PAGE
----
By Robert Jackson, Vice President of Sales for West Essex Graphics
As the food and beverage industries prepare for the 2020-21 mandate requiring significant changes to nutrition label design, it is paramount to find ways to wholly comply with the FDA while maintaining or improving the impact of the packaging itself. With a mandate as all-encompassing as this new decree, packagers, brand owners and consumers alike will be affected by some aspect of the upcoming changes; in fact, some 80 percent of food industry items will be impacted by the new rules.
As with most regulation-based changes, getting ahead of the game is advisable, as proactive approaches can breed not only compliance but beyond-compliance opportunities for enhancements. Also, for the sake of efficiency, it is in brand owners’ best interests to make other updates to labels while the mandatory changes are made, thereby addressing label design once rather than multiple times in a relatively brief period of time. This saves both time and money.
But before we go further, let’s reiterate the looming mandate and its deadlines, because they’ve sown a bit of confusion concerning their rolling enforcement: The FDA recently extended the compliance dates for the Nutrition Facts and Supplement Facts label final rule and the Serving Size final rule, until January 1, 2020 for manufacturers with $10 million or more in annual food sales. Manufacturers with less than $10 million in annual food sales will receive an extra year to comply – until January 1, 2021.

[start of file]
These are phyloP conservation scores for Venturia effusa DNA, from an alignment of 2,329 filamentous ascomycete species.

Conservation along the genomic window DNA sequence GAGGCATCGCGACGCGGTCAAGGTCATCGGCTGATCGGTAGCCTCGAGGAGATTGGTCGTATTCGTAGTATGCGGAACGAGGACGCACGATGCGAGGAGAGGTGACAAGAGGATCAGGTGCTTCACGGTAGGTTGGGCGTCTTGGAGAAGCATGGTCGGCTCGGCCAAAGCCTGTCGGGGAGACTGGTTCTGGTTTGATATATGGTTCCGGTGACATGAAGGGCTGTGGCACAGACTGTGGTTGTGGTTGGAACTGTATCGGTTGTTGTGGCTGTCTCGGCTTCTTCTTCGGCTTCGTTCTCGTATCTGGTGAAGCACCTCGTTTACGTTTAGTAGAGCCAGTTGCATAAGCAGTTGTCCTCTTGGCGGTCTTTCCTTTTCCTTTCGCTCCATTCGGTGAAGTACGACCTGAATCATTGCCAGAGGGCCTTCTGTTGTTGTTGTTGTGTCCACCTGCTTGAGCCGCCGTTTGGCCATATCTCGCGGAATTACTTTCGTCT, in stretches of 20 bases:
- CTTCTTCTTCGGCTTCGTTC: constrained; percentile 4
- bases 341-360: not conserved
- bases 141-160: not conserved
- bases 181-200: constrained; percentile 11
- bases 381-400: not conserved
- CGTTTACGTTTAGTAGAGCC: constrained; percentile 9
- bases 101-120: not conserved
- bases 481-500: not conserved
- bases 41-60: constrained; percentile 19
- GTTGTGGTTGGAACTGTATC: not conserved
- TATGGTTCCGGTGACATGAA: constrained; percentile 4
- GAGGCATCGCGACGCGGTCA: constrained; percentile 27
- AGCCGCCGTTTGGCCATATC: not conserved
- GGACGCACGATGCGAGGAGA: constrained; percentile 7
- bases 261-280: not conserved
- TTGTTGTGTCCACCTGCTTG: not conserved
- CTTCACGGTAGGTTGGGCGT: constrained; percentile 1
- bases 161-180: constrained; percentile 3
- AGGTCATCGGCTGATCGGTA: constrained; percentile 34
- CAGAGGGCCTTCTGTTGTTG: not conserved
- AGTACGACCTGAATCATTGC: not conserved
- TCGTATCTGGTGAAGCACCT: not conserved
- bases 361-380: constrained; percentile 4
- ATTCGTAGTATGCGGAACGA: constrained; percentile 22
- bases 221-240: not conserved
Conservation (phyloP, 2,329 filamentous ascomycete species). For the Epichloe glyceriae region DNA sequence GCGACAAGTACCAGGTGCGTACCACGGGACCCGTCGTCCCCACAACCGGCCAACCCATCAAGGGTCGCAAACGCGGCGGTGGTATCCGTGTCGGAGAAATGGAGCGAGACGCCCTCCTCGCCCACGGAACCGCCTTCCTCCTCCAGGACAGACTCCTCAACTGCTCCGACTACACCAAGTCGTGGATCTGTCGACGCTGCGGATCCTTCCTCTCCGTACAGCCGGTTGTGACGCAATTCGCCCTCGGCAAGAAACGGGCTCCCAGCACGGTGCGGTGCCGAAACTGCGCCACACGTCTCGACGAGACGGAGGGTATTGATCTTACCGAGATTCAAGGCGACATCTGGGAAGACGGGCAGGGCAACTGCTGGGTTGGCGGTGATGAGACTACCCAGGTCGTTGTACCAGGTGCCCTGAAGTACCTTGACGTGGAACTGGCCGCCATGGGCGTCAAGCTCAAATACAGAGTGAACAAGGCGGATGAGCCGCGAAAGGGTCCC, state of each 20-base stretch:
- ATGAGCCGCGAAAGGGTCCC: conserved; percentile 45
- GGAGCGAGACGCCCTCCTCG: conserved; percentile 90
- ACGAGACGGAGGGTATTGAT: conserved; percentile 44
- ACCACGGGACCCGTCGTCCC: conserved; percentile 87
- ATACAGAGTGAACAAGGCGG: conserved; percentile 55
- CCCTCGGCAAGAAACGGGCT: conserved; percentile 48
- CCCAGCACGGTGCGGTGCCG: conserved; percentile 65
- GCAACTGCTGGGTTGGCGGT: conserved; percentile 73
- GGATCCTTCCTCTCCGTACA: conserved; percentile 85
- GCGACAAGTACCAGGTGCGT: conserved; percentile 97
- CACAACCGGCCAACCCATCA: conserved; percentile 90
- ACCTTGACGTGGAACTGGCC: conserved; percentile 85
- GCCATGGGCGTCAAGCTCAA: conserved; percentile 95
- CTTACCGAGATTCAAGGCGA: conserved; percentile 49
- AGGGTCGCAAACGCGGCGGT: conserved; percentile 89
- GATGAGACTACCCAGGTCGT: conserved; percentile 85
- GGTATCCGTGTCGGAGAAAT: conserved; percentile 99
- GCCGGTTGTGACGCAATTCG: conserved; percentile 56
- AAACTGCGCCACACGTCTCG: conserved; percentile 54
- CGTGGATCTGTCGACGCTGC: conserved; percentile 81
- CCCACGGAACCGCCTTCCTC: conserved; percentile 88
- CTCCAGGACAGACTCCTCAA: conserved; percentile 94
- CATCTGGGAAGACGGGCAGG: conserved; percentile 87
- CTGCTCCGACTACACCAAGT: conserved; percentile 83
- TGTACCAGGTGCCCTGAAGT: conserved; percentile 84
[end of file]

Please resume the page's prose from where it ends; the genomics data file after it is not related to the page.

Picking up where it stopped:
So in other words, larger food manufacturers have a little more than a year to comply, while smaller ones have a little more than two years. That’s the blink of an eye in business.
As such, the time is now to prepare and plan for the upcoming changes. Understanding the stipulations is a crucial first step in tackling the mandate; one of the most prominent changes is the increased size of “calories” and “servings per container” in order to enhance visibility for consumers. “Serving size” will now be required to be not only larger in type size but bolded as well. The notion of “calories from fat” is no longer required to be present on nutrition labels, as research shows that the type of fat is more important than the amount within a product. These changes come as a result of consumers’ heightened awareness of nutrition and the recent push for increased clarity of nutritional facts.
In order to make the most of these changes – to make lemonade out of regulatory lemons, so to speak – food and beverage brand owners should begin the redesign of their products now. Between designing, printing and relabeling, the process can be time consuming and overwhelming. By starting the compliance process early, companies will have ample time to properly prepare for the deadline and perfect the transition to the new labeling requirements.
Proactively preempting the rush to compliance also yields a key opportunity for efficiency and brand impact: the chance to make other design changes simultaneously, thereby “touching” packaging only once along the supply chain. Arranging packaging design updates to occur at the same time as the new labels can save time and money. This type of “two birds with one stone” strategy – achieving FDA compliance in tandem with a brand refresh or other packaging-related alterations – turns the approaching deadline from a burdensome legal issue into a welcome opportunity to truly look at your packaging design and see where it could be improved.